1944/Bretton Woods was the last Big Financial Reset, when the gold-based dollar became the world’s reserve currency, taking over the Pound Stirling, that had been the world’s reserve currency up to the beginning of the second world war. According to Middelkoop, the world will need to find a new anchor before 2020, to avoid total collapse. The reason why a big reset is inevitable is a) the demise of the dollar as world reserve currency and b) the endless growth of debt that will never be paid off. In 2013 the Chinese openly began to talk about ‘de-Americanization’ of the world and the replacement of the dollar of a new international reserve currency. When the big reset will come, if it will come in a controlled way, it will come overnight, unannounced, like the mini big reset, conducted in Cyprus recently. Premature announcements will lead to a crash of the system. The best way to protect yourself through the coming transition will be the ownership of gold, when the people with the paper assets will be shaven. Bank accounts can and will be decimated, but not the coins in an old sock. Both the Chinese and Russians are aggressively buying gold and China no longer buys US treasuries. 1944 was Bretton Woods 1. 1971 could be seen as Bretton Woods 2 (US abandoning the gold standard). Now we can expect Bretton Woods 3 fairly soon. There are signs that the US and IMF are preparing for a retreat of the dollar and replacement by a multi-currency reserve system. There will likely be no return to a full gold standard, but gold will become more important. After the beginning of the credit crisis, the United Nations called for a Special Drawing Rights based system [pdf]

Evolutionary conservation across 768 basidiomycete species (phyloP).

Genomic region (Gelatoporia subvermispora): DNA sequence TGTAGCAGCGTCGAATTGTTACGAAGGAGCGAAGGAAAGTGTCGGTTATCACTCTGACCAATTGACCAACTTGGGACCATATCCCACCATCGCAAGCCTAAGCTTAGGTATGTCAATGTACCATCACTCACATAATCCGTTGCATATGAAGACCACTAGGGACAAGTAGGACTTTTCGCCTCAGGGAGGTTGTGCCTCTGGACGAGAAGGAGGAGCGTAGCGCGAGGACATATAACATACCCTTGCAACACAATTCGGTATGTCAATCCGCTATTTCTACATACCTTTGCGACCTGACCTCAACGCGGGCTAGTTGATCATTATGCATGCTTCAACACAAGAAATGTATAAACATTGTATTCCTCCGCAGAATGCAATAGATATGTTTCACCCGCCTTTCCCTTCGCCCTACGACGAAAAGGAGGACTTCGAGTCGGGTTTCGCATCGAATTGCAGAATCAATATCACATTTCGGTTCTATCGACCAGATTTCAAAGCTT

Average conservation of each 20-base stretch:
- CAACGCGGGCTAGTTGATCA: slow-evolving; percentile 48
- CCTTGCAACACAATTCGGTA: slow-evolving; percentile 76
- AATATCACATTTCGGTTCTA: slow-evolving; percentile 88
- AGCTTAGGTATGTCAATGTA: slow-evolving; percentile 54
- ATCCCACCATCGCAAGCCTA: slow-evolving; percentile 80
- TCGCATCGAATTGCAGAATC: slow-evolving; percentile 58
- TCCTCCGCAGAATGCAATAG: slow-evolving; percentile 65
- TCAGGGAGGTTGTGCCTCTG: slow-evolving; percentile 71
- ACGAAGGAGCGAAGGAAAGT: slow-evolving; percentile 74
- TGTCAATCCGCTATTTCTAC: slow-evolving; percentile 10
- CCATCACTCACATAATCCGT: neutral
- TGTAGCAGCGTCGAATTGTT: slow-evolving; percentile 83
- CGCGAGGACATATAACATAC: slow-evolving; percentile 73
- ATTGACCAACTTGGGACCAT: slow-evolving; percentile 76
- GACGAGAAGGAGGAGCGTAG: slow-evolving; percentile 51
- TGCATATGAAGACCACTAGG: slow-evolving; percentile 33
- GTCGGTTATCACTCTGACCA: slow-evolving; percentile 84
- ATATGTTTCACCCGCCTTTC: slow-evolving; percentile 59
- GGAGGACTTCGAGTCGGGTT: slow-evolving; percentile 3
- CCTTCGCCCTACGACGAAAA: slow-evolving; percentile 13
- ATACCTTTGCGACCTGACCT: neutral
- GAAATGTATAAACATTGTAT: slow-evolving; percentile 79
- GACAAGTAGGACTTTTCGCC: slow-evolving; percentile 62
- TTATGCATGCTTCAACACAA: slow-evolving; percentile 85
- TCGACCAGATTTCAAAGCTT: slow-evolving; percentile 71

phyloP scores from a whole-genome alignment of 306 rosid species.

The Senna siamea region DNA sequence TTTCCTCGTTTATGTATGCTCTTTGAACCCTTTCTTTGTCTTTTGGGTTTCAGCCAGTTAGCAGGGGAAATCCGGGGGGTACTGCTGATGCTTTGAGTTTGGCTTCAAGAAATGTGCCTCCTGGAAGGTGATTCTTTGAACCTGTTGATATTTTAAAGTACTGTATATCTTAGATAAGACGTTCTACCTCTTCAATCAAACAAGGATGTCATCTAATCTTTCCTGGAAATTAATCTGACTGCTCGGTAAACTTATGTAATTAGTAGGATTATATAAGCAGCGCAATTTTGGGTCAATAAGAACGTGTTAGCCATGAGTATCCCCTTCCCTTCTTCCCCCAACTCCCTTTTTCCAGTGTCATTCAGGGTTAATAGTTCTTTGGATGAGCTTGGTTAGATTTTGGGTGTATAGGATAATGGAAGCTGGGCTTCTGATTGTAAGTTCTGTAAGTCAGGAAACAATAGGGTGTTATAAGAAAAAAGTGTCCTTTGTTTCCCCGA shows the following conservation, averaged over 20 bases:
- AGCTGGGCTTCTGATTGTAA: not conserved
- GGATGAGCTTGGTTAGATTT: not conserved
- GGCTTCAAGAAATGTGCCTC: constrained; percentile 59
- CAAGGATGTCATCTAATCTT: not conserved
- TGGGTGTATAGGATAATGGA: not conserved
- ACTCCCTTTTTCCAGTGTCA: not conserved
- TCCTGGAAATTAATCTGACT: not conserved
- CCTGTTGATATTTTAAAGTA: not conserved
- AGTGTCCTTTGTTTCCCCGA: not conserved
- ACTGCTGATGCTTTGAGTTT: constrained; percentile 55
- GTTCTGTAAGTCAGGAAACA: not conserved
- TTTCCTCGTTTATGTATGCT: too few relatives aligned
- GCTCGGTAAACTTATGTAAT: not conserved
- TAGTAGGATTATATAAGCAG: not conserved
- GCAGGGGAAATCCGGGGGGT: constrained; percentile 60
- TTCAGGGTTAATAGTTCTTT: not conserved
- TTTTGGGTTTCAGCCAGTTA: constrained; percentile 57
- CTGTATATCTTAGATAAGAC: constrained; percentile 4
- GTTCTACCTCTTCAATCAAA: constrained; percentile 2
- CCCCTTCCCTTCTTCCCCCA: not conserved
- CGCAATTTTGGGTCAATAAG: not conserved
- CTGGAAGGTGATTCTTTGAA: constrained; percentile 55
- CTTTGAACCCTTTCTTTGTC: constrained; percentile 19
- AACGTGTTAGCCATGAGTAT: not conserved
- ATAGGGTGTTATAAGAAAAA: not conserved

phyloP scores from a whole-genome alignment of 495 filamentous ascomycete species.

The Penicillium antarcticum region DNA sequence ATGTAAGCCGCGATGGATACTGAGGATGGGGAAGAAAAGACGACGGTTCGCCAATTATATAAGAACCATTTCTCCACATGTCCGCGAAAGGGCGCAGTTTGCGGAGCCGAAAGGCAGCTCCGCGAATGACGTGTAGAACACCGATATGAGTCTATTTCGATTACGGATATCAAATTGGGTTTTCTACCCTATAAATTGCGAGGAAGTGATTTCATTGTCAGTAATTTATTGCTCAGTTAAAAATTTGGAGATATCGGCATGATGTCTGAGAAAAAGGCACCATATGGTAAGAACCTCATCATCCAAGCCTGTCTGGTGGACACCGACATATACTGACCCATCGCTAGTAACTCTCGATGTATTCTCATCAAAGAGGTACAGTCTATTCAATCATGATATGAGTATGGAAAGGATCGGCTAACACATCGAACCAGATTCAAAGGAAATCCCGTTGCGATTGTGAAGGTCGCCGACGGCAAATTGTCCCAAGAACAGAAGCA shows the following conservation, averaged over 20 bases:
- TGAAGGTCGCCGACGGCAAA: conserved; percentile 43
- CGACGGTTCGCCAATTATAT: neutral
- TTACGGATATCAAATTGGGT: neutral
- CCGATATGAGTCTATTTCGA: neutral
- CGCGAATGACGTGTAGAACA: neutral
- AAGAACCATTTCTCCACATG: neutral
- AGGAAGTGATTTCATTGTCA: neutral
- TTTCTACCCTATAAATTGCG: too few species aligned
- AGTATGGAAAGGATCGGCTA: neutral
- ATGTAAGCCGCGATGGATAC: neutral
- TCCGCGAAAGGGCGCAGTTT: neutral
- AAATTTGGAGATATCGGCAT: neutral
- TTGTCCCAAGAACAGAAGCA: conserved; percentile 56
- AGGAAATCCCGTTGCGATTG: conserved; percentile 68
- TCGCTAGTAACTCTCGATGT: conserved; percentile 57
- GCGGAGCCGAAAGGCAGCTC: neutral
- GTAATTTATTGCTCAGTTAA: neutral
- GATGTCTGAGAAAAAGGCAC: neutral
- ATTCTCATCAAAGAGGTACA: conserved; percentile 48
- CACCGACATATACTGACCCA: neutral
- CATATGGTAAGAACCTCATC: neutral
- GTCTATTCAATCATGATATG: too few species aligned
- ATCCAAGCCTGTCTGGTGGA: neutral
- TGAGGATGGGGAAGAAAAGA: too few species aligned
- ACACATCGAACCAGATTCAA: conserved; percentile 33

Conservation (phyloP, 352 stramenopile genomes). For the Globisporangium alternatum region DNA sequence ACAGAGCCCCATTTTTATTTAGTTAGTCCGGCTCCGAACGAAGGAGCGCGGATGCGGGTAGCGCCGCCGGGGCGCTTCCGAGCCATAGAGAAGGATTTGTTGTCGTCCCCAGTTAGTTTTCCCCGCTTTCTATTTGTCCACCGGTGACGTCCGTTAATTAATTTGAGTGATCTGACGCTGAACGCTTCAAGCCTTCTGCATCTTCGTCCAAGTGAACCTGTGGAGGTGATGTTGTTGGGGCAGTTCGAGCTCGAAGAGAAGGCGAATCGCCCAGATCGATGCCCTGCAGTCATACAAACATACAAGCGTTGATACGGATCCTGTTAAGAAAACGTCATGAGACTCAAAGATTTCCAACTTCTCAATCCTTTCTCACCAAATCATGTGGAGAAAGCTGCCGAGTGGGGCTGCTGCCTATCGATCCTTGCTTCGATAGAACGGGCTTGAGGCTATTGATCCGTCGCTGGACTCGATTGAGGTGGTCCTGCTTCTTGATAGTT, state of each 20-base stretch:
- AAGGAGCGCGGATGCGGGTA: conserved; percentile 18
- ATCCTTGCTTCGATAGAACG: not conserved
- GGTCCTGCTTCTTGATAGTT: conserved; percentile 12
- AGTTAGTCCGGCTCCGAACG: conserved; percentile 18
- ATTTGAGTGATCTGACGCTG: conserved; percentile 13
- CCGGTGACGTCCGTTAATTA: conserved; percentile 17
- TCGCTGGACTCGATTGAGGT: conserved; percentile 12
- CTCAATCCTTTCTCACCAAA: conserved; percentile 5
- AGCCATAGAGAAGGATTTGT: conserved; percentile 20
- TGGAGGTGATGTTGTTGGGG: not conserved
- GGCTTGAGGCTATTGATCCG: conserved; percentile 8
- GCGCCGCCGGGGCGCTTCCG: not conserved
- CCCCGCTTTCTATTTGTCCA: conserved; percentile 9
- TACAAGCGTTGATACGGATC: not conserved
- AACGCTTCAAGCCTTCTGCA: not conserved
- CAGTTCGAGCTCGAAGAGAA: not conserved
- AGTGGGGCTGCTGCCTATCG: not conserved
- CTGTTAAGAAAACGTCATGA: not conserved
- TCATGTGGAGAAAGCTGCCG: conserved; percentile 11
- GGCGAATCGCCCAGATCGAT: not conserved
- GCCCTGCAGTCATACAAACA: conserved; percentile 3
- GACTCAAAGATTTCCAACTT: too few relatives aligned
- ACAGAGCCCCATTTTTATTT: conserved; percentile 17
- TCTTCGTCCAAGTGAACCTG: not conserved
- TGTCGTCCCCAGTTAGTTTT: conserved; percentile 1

Yearly average gold price

Jim Rickards believes in the introduction of a ‘gold dollar’ with a value ten times of the old dollar.

The West tries to discourage its citizens to buy gold, China does the opposite. The West tries to defend the position of the dollar, China speculates on a golden future, so to speak, and tries to attain at least 6,000 tonnes of gold, to become on par with the US and EU. China is now the largest gold producer in the world:


All Chinese produced gold is added to the national reserves. Most gold however in 2013 China got from London vaults. The US still has 74% of the worlds gold reserves in its vaults, much it is keeping for other countries. In October 2013 China announced its plans to ‘de-Americanize the world’ [article]. China does not want to see a rapid implosion of the dollar, because that would null and void its own vast dollar reserves. China prefers a quiet unloading of as much dollars as possible (against assets like gold), without compromising the financial system too much.

The Russians also announced they have enough of the dominant role of the dollar. President Putin called the US ‘parasites‘. Both Russia and China are anticipating, and are working towards, a replacement of the current financial system. To illustrate this, president Medvedev showed a sample coin of a hypothetical new world currency:

Several think that China will not act alone, but in concert with the US and EU. The critical point would be when China has acquired as much gold as the US and EU. James Rickard supports this scenario. He expects the gold price to explode to $2,500-3,000 on the very moment that China has more than 4,000 tonnes and says so. Further increase in gold price is towards $7,000 would be possible in 2015. Other experts like Jim Sinclair hold similar views.

Rickards warns that the US could confiscate the gold reserves it holds of other western countries. The recent behavior of the US (refusal to return German gold) points in that direction.

It is likely that en route towards a new financial system we will several forms of financial repression installed, like low interest rates (inflating your way out of debt), confiscation of pensions, cross border capital controls, taxes for the rich, bail-ins, bank holidays, etc.

You can follow Willem Middelkoop on his english language blog or twitter.